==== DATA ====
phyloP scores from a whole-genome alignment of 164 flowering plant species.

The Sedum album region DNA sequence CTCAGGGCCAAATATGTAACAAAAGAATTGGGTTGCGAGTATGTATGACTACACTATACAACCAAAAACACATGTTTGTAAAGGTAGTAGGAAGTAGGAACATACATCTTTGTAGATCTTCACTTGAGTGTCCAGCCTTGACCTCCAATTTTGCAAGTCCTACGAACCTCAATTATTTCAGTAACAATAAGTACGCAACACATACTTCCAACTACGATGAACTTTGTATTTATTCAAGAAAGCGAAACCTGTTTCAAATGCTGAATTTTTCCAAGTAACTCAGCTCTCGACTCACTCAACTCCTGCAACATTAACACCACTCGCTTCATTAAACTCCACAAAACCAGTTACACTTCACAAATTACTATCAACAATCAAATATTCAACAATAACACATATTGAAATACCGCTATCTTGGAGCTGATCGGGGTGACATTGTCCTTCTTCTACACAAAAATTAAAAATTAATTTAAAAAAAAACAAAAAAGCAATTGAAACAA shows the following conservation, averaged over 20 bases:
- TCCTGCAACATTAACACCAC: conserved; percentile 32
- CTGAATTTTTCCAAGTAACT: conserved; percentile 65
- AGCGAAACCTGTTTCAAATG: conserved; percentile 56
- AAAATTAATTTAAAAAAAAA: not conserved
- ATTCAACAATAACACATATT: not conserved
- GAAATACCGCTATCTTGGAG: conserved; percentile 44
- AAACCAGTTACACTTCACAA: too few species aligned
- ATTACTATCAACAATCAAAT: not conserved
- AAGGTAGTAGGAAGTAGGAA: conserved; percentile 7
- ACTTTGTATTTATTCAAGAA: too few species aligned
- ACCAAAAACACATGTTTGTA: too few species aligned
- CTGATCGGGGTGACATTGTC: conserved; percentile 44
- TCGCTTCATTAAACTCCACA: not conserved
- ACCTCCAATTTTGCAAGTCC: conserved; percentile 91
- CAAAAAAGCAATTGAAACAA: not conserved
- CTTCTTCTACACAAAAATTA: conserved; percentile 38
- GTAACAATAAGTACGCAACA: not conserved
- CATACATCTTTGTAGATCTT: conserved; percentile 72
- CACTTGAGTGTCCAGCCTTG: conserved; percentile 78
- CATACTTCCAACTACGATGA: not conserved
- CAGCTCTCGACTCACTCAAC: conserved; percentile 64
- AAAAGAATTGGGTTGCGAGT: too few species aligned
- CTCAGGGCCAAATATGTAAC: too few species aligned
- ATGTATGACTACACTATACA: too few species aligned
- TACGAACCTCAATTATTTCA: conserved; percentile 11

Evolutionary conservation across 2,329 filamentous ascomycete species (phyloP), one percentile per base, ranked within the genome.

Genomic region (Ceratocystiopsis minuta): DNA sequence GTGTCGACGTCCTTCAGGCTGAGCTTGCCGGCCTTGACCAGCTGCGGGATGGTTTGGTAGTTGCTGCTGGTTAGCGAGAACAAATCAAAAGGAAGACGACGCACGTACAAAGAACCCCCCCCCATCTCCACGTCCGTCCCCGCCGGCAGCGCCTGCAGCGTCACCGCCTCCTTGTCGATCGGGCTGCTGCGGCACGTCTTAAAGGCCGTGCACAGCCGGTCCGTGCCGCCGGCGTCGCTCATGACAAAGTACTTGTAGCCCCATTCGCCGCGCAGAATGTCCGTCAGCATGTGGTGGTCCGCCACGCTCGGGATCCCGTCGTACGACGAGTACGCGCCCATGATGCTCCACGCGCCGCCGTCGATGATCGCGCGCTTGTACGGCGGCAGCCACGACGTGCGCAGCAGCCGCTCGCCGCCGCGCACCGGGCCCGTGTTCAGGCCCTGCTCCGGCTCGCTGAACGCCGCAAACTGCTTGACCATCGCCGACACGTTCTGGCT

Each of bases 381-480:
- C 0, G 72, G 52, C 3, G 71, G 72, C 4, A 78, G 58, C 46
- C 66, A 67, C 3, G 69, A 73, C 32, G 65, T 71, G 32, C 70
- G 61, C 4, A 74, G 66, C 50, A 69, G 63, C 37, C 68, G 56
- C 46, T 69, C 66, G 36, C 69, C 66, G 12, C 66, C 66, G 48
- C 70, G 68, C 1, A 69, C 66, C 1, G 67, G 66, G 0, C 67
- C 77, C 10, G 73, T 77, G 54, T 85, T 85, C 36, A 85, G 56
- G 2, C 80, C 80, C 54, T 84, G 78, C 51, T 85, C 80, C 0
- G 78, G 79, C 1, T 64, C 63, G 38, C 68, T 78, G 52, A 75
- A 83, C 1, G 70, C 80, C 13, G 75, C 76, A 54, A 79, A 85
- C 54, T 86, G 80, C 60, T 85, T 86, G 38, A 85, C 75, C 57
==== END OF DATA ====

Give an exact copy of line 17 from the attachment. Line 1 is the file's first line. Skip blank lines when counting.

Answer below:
- CAAAAAAGCAATTGAAACAA: not conserved